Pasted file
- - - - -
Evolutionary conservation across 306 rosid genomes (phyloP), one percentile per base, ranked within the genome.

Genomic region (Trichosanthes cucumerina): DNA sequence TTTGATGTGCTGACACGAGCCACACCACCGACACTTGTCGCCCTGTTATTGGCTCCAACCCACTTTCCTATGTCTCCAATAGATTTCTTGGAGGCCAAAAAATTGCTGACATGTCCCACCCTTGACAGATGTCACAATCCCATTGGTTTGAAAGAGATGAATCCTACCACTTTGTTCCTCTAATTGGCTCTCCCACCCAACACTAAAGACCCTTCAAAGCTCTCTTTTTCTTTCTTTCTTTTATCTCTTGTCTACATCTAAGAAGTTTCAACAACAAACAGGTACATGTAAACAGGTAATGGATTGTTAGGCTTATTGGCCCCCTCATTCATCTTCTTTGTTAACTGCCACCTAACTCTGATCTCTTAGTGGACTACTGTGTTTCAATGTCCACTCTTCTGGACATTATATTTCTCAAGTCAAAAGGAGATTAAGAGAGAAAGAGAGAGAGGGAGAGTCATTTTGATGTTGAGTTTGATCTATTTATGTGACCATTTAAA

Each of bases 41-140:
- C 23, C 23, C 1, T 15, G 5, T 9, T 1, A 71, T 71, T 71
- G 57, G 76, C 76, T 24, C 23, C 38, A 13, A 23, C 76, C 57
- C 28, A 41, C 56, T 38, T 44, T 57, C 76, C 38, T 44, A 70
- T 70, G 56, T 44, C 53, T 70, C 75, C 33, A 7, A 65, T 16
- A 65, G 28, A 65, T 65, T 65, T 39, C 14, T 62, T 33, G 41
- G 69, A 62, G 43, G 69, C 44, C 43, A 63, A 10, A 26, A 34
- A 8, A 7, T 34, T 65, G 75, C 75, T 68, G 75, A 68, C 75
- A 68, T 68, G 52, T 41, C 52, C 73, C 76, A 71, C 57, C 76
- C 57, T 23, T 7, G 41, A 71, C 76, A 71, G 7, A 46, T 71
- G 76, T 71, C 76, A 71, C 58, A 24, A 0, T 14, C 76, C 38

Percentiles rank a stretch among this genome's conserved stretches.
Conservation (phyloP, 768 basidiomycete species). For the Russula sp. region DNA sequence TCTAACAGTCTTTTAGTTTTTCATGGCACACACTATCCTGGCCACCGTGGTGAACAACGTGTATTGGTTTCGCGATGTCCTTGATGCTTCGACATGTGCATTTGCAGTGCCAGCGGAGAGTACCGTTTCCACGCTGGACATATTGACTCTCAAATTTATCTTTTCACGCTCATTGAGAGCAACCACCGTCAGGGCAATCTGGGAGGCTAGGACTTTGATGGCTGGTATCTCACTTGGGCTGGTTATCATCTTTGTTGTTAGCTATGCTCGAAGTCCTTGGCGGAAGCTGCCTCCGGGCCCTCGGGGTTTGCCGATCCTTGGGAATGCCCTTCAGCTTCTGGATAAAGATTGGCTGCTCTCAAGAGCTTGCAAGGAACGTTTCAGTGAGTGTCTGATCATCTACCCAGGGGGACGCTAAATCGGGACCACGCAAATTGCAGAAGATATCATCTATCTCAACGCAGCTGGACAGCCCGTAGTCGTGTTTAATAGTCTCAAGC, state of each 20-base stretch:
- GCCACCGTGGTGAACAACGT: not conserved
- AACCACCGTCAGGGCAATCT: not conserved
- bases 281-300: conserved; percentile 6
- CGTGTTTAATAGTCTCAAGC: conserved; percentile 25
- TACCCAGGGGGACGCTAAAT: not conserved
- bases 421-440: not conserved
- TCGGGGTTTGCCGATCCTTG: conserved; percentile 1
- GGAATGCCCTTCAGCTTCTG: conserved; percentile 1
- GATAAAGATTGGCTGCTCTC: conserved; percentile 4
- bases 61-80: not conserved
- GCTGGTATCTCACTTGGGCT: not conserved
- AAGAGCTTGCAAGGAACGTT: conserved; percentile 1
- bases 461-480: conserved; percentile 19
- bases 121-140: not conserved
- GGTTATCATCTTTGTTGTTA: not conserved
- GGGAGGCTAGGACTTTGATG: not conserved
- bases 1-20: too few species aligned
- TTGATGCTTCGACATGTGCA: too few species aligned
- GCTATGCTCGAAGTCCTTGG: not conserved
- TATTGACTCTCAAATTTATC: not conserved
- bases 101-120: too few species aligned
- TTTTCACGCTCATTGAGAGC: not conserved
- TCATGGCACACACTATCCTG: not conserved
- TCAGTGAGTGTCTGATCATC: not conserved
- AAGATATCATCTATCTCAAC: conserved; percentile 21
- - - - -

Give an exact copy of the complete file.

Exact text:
Evolutionary conservation across 306 rosid genomes (phyloP), one percentile per base, ranked within the genome.

Genomic region (Trichosanthes cucumerina): DNA sequence TTTGATGTGCTGACACGAGCCACACCACCGACACTTGTCGCCCTGTTATTGGCTCCAACCCACTTTCCTATGTCTCCAATAGATTTCTTGGAGGCCAAAAAATTGCTGACATGTCCCACCCTTGACAGATGTCACAATCCCATTGGTTTGAAAGAGATGAATCCTACCACTTTGTTCCTCTAATTGGCTCTCCCACCCAACACTAAAGACCCTTCAAAGCTCTCTTTTTCTTTCTTTCTTTTATCTCTTGTCTACATCTAAGAAGTTTCAACAACAAACAGGTACATGTAAACAGGTAATGGATTGTTAGGCTTATTGGCCCCCTCATTCATCTTCTTTGTTAACTGCCACCTAACTCTGATCTCTTAGTGGACTACTGTGTTTCAATGTCCACTCTTCTGGACATTATATTTCTCAAGTCAAAAGGAGATTAAGAGAGAAAGAGAGAGAGGGAGAGTCATTTTGATGTTGAGTTTGATCTATTTATGTGACCATTTAAA

Each of bases 41-140:
- C 23, C 23, C 1, T 15, G 5, T 9, T 1, A 71, T 71, T 71
- G 57, G 76, C 76, T 24, C 23, C 38, A 13, A 23, C 76, C 57
- C 28, A 41, C 56, T 38, T 44, T 57, C 76, C 38, T 44, A 70
- T 70, G 56, T 44, C 53, T 70, C 75, C 33, A 7, A 65, T 16
- A 65, G 28, A 65, T 65, T 65, T 39, C 14, T 62, T 33, G 41
- G 69, A 62, G 43, G 69, C 44, C 43, A 63, A 10, A 26, A 34
- A 8, A 7, T 34, T 65, G 75, C 75, T 68, G 75, A 68, C 75
- A 68, T 68, G 52, T 41, C 52, C 73, C 76, A 71, C 57, C 76
- C 57, T 23, T 7, G 41, A 71, C 76, A 71, G 7, A 46, T 71
- G 76, T 71, C 76, A 71, C 58, A 24, A 0, T 14, C 76, C 38

Percentiles rank a stretch among this genome's conserved stretches.
Conservation (phyloP, 768 basidiomycete species). For the Russula sp. region DNA sequence TCTAACAGTCTTTTAGTTTTTCATGGCACACACTATCCTGGCCACCGTGGTGAACAACGTGTATTGGTTTCGCGATGTCCTTGATGCTTCGACATGTGCATTTGCAGTGCCAGCGGAGAGTACCGTTTCCACGCTGGACATATTGACTCTCAAATTTATCTTTTCACGCTCATTGAGAGCAACCACCGTCAGGGCAATCTGGGAGGCTAGGACTTTGATGGCTGGTATCTCACTTGGGCTGGTTATCATCTTTGTTGTTAGCTATGCTCGAAGTCCTTGGCGGAAGCTGCCTCCGGGCCCTCGGGGTTTGCCGATCCTTGGGAATGCCCTTCAGCTTCTGGATAAAGATTGGCTGCTCTCAAGAGCTTGCAAGGAACGTTTCAGTGAGTGTCTGATCATCTACCCAGGGGGACGCTAAATCGGGACCACGCAAATTGCAGAAGATATCATCTATCTCAACGCAGCTGGACAGCCCGTAGTCGTGTTTAATAGTCTCAAGC, state of each 20-base stretch:
- GCCACCGTGGTGAACAACGT: not conserved
- AACCACCGTCAGGGCAATCT: not conserved
- bases 281-300: conserved; percentile 6
- CGTGTTTAATAGTCTCAAGC: conserved; percentile 25
- TACCCAGGGGGACGCTAAAT: not conserved
- bases 421-440: not conserved
- TCGGGGTTTGCCGATCCTTG: conserved; percentile 1
- GGAATGCCCTTCAGCTTCTG: conserved; percentile 1
- GATAAAGATTGGCTGCTCTC: conserved; percentile 4
- bases 61-80: not conserved
- GCTGGTATCTCACTTGGGCT: not conserved
- AAGAGCTTGCAAGGAACGTT: conserved; percentile 1
- bases 461-480: conserved; percentile 19
- bases 121-140: not conserved
- GGTTATCATCTTTGTTGTTA: not conserved
- GGGAGGCTAGGACTTTGATG: not conserved
- bases 1-20: too few species aligned
- TTGATGCTTCGACATGTGCA: too few species aligned
- GCTATGCTCGAAGTCCTTGG: not conserved
- TATTGACTCTCAAATTTATC: not conserved
- bases 101-120: too few species aligned
- TTTTCACGCTCATTGAGAGC: not conserved
- TCATGGCACACACTATCCTG: not conserved
- TCAGTGAGTGTCTGATCATC: not conserved
- AAGATATCATCTATCTCAAC: conserved; percentile 21